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Simpson Thacher Discusses U.S. Treasury Report on Reforming the Community Reinvestment Act

On April 3, 2018, the U.S. Treasury Department issued a report detailing a number of recommendations for reforming and modernizing the Community Reinvestment Act of 1977 (“CRA”) framework.  The report, which follows through on the commitment made by Treasury in its June 2017 report to the President to review the current CRA framework, includes recommendations for (i) changing the way CRA geographic assessment areas are defined to reflect the changing nature of banking arising from changing technology, customer behavior, and other factors; (ii) improving the CRA performance evaluation criteria to increase the transparency and effectiveness of CRA rating determinations; (iii) harmonizing CRA-related oversight and improving the CRA examination process; and (iv) improving how banks’ CRA performance is incentivized to improve the benefit to communities.

The report reflects Treasury’s assessments of how the CRA could be improved after soliciting input and meeting with close to 100 stakeholders, representing community and consumer advocates, academics and think tanks, financial institutions, trade associations, and law firms.  A number of the recommendations will require specific action by, or significant coordination among, the federal banking agencies charged with administering the CRA, while a small number of recommendations (such as shortening CRA examination cycles for small banks) would require legislative action.

This memorandum provides a high-level summary of Treasury’s key recommendations for reforming and modernizing the CRA included in the Treasury report.

Assessment Areas

In general, Treasury recommends revisiting the historic approach of determining the geographic assessment areas within which a bank’s regulator will evaluate a bank’s record of meeting the credit needs of its community, in order to account for the current range of alternative channels that exist for accepting deposits and providing banking services.

CRA assessment areas are currently defined to include the geographies surrounding a bank’s main office, branches, ATMs, and locations where the bank has originated or purchased a substantial portion of its loans.  However, Treasury has found that this definition directs CRA loans, investments, and services in a manner that may exclude a substantial portion of the communities that the banks are effectively serving.  Instead, Treasury recommends allowing banks to receive credit not only for CRA activity within their branch and deposit-taking footprint, but also for CRA activity in other low- and moderate-income (“LMI”) communities outside of the bank’s physical footprint, and in other areas where the bank accepts deposits and does substantial business.  This expanded approach may improve the application of CRA requirements to banks using alternative delivery channels, including emerging “branchless” banks.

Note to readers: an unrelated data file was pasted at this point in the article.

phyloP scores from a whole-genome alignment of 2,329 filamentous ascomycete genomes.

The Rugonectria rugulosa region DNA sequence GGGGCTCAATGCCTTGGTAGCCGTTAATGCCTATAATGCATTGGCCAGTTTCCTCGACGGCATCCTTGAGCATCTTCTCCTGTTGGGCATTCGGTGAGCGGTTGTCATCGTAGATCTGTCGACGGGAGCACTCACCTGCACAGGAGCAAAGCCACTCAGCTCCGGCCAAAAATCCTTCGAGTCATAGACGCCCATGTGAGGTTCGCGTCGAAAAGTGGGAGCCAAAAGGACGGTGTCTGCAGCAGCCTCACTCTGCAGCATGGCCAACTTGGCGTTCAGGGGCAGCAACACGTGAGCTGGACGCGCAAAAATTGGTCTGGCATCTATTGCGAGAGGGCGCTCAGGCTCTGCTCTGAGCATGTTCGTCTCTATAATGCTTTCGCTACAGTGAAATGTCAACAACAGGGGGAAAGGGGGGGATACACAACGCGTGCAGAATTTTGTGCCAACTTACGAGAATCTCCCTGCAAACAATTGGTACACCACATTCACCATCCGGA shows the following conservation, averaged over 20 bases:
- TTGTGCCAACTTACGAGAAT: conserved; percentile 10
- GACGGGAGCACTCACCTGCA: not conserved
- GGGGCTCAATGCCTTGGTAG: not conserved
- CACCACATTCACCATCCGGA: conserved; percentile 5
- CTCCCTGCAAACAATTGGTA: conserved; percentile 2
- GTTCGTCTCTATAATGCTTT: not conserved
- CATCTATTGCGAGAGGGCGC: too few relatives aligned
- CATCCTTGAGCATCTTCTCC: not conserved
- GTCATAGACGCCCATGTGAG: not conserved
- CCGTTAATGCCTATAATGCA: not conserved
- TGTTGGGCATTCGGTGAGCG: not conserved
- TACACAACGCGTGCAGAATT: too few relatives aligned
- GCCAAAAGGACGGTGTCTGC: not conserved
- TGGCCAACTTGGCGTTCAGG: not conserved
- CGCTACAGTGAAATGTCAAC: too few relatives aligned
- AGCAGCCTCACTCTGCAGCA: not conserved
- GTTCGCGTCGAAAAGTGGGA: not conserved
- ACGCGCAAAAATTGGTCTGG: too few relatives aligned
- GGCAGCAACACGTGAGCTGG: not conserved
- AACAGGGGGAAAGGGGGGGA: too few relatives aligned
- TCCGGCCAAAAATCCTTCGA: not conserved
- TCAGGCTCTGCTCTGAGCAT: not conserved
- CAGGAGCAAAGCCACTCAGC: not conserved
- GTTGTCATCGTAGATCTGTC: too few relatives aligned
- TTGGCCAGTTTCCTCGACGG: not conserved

Examination Clarity and Flexibility

In the course of its review of the CRA framework, Treasury found a number of instances of uncertainty, inconsistency, or lack of flexibility in the CRA examination process.  For example, while CRA examination procedures are developed on an interagency basis, each banking agency provides additional guidance to its examiners, and each examiner applies the procedures and guidance differently.  In addition, it is often unclear to banks whether certain investments will qualify for CRA credit in light of retroactively applied policy changes, and vague standards for examination criteria can be subject to inconsistent interpretations.  Accordingly, Treasury issued the following recommendations to improve transparency in the examination process.